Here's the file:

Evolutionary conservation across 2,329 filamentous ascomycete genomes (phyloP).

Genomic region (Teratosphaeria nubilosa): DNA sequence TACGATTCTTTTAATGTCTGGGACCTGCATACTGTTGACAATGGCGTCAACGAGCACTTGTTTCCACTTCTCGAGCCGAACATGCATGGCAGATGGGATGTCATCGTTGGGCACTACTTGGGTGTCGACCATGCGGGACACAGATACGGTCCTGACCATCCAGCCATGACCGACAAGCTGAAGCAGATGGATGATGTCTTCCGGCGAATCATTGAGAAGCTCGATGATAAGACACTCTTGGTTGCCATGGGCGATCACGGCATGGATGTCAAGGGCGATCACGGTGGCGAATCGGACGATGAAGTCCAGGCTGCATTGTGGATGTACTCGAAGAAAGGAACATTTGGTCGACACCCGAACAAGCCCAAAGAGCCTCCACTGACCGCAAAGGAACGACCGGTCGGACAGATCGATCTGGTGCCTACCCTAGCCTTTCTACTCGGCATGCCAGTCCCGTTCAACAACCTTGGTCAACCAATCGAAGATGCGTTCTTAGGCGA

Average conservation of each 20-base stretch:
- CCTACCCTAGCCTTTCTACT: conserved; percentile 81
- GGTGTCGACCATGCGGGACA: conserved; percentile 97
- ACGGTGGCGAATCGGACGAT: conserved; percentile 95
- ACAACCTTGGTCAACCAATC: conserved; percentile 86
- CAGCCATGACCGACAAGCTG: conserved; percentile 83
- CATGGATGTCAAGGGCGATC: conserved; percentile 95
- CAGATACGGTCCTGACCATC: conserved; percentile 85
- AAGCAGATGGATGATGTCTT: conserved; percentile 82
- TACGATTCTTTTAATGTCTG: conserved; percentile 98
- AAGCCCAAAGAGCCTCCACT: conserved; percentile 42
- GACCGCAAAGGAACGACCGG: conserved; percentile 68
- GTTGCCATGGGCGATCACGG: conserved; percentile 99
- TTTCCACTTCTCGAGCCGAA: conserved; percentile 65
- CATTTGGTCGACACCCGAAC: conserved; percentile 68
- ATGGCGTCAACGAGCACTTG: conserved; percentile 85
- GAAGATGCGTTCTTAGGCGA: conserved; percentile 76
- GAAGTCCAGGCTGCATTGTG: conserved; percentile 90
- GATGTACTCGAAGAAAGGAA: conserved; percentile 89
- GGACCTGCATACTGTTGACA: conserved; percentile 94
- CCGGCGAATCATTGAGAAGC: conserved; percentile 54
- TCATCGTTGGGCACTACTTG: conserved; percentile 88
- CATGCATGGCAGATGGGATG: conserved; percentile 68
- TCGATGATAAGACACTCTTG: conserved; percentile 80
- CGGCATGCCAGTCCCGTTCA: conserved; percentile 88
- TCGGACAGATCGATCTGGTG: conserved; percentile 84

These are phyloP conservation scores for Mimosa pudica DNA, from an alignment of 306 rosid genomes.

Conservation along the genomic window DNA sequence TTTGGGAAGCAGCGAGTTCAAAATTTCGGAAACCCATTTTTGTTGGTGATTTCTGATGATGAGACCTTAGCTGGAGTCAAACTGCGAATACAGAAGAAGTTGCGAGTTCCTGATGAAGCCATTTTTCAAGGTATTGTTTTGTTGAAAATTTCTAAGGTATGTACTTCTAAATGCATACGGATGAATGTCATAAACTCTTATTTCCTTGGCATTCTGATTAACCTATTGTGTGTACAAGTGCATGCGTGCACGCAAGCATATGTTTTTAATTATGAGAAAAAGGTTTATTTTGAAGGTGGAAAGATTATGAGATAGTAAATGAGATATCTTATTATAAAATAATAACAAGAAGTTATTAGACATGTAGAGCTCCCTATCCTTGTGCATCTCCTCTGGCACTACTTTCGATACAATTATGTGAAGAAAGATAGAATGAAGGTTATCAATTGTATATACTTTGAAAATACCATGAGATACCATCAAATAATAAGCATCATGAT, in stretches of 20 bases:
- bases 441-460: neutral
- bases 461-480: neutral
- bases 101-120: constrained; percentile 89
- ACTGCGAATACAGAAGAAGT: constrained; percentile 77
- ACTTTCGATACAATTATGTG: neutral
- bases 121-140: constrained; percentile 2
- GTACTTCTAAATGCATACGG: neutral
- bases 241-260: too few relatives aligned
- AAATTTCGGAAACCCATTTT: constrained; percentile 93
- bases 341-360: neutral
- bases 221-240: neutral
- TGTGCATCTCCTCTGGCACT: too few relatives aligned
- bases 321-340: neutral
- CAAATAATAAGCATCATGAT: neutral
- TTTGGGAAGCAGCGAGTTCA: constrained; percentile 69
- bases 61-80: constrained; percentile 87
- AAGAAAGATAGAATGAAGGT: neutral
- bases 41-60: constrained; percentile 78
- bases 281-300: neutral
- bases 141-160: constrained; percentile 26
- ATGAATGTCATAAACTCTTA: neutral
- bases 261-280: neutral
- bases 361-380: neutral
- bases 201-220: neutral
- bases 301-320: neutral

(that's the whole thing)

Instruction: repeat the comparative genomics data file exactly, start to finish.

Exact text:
Evolutionary conservation across 2,329 filamentous ascomycete genomes (phyloP).

Genomic region (Teratosphaeria nubilosa): DNA sequence TACGATTCTTTTAATGTCTGGGACCTGCATACTGTTGACAATGGCGTCAACGAGCACTTGTTTCCACTTCTCGAGCCGAACATGCATGGCAGATGGGATGTCATCGTTGGGCACTACTTGGGTGTCGACCATGCGGGACACAGATACGGTCCTGACCATCCAGCCATGACCGACAAGCTGAAGCAGATGGATGATGTCTTCCGGCGAATCATTGAGAAGCTCGATGATAAGACACTCTTGGTTGCCATGGGCGATCACGGCATGGATGTCAAGGGCGATCACGGTGGCGAATCGGACGATGAAGTCCAGGCTGCATTGTGGATGTACTCGAAGAAAGGAACATTTGGTCGACACCCGAACAAGCCCAAAGAGCCTCCACTGACCGCAAAGGAACGACCGGTCGGACAGATCGATCTGGTGCCTACCCTAGCCTTTCTACTCGGCATGCCAGTCCCGTTCAACAACCTTGGTCAACCAATCGAAGATGCGTTCTTAGGCGA

Average conservation of each 20-base stretch:
- CCTACCCTAGCCTTTCTACT: conserved; percentile 81
- GGTGTCGACCATGCGGGACA: conserved; percentile 97
- ACGGTGGCGAATCGGACGAT: conserved; percentile 95
- ACAACCTTGGTCAACCAATC: conserved; percentile 86
- CAGCCATGACCGACAAGCTG: conserved; percentile 83
- CATGGATGTCAAGGGCGATC: conserved; percentile 95
- CAGATACGGTCCTGACCATC: conserved; percentile 85
- AAGCAGATGGATGATGTCTT: conserved; percentile 82
- TACGATTCTTTTAATGTCTG: conserved; percentile 98
- AAGCCCAAAGAGCCTCCACT: conserved; percentile 42
- GACCGCAAAGGAACGACCGG: conserved; percentile 68
- GTTGCCATGGGCGATCACGG: conserved; percentile 99
- TTTCCACTTCTCGAGCCGAA: conserved; percentile 65
- CATTTGGTCGACACCCGAAC: conserved; percentile 68
- ATGGCGTCAACGAGCACTTG: conserved; percentile 85
- GAAGATGCGTTCTTAGGCGA: conserved; percentile 76
- GAAGTCCAGGCTGCATTGTG: conserved; percentile 90
- GATGTACTCGAAGAAAGGAA: conserved; percentile 89
- GGACCTGCATACTGTTGACA: conserved; percentile 94
- CCGGCGAATCATTGAGAAGC: conserved; percentile 54
- TCATCGTTGGGCACTACTTG: conserved; percentile 88
- CATGCATGGCAGATGGGATG: conserved; percentile 68
- TCGATGATAAGACACTCTTG: conserved; percentile 80
- CGGCATGCCAGTCCCGTTCA: conserved; percentile 88
- TCGGACAGATCGATCTGGTG: conserved; percentile 84

These are phyloP conservation scores for Mimosa pudica DNA, from an alignment of 306 rosid genomes.

Conservation along the genomic window DNA sequence TTTGGGAAGCAGCGAGTTCAAAATTTCGGAAACCCATTTTTGTTGGTGATTTCTGATGATGAGACCTTAGCTGGAGTCAAACTGCGAATACAGAAGAAGTTGCGAGTTCCTGATGAAGCCATTTTTCAAGGTATTGTTTTGTTGAAAATTTCTAAGGTATGTACTTCTAAATGCATACGGATGAATGTCATAAACTCTTATTTCCTTGGCATTCTGATTAACCTATTGTGTGTACAAGTGCATGCGTGCACGCAAGCATATGTTTTTAATTATGAGAAAAAGGTTTATTTTGAAGGTGGAAAGATTATGAGATAGTAAATGAGATATCTTATTATAAAATAATAACAAGAAGTTATTAGACATGTAGAGCTCCCTATCCTTGTGCATCTCCTCTGGCACTACTTTCGATACAATTATGTGAAGAAAGATAGAATGAAGGTTATCAATTGTATATACTTTGAAAATACCATGAGATACCATCAAATAATAAGCATCATGAT, in stretches of 20 bases:
- bases 441-460: neutral
- bases 461-480: neutral
- bases 101-120: constrained; percentile 89
- ACTGCGAATACAGAAGAAGT: constrained; percentile 77
- ACTTTCGATACAATTATGTG: neutral
- bases 121-140: constrained; percentile 2
- GTACTTCTAAATGCATACGG: neutral
- bases 241-260: too few relatives aligned
- AAATTTCGGAAACCCATTTT: constrained; percentile 93
- bases 341-360: neutral
- bases 221-240: neutral
- TGTGCATCTCCTCTGGCACT: too few relatives aligned
- bases 321-340: neutral
- CAAATAATAAGCATCATGAT: neutral
- TTTGGGAAGCAGCGAGTTCA: constrained; percentile 69
- bases 61-80: constrained; percentile 87
- AAGAAAGATAGAATGAAGGT: neutral
- bases 41-60: constrained; percentile 78
- bases 281-300: neutral
- bases 141-160: constrained; percentile 26
- ATGAATGTCATAAACTCTTA: neutral
- bases 261-280: neutral
- bases 361-380: neutral
- bases 201-220: neutral
- bases 301-320: neutral